As Mother Teresa of Calcutta was fond of saying, "we are not called to be successful. We are called to be faithful!"

An we wish to note the effort of a young man who is still alive, and trying to make something better of this life and world. Kristopher Knowles, of Sarnia, Ontario, is 13 years old. He was born prematurely, and developed a very painful liver disease called biliary atresia. The only known cure is a liver transplant, and most children who have it don't live very long. Kristopher has been aware that death has always been near to him. Last month, he began a cross-country hike designed to raise awareness not only about this illness, but also organ donations generally. He thinks it will take about a year to do, and he will stop if he learns there's a transplant available. Kristopher has managed to talk his older brother, Robert, to continue the trek if that happens. Robert is 15.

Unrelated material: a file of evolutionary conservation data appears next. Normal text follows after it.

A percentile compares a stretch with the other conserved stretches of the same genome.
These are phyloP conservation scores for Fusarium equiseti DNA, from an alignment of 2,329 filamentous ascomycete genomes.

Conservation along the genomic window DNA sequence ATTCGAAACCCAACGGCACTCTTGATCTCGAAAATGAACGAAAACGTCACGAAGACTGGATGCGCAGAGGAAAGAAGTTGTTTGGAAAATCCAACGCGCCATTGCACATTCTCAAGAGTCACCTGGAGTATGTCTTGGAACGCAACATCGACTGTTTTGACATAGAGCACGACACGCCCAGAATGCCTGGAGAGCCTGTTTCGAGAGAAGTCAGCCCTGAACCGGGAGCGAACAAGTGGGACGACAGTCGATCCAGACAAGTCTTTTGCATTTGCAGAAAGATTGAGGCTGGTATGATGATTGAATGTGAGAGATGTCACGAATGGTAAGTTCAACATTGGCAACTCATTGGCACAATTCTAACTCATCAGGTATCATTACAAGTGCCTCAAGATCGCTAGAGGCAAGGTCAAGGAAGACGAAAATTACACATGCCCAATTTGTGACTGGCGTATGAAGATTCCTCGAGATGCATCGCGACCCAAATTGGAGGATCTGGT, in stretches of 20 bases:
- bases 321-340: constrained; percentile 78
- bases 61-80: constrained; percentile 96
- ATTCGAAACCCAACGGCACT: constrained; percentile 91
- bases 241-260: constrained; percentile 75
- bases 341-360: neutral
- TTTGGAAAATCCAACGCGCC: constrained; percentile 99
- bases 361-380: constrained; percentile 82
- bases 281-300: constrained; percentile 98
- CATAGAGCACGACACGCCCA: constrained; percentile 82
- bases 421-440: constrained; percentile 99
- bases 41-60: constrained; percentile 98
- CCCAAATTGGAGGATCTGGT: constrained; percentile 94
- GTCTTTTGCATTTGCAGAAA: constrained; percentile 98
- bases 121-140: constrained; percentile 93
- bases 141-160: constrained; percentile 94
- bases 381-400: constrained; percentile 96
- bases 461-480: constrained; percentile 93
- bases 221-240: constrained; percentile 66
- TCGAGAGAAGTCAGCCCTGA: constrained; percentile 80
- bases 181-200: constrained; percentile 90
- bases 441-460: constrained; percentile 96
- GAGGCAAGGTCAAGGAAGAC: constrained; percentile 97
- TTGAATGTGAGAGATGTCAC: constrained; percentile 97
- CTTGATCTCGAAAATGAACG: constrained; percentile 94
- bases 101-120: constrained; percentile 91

This site began in the hope that we could assist a couple of similar hikes, and we obviously wish Kristopher and Robert well in theirs.

We are now in late January, a time in the northern hemisphere when the long nights become shorter, and we see more of sunlight. It seems to give us more hope for a better future, even as the gathering dark of fall seems to turn our minds to memorials of all kind. With these additional points of light among humanity, we conclude, with a belated wish for a happy New Year to all.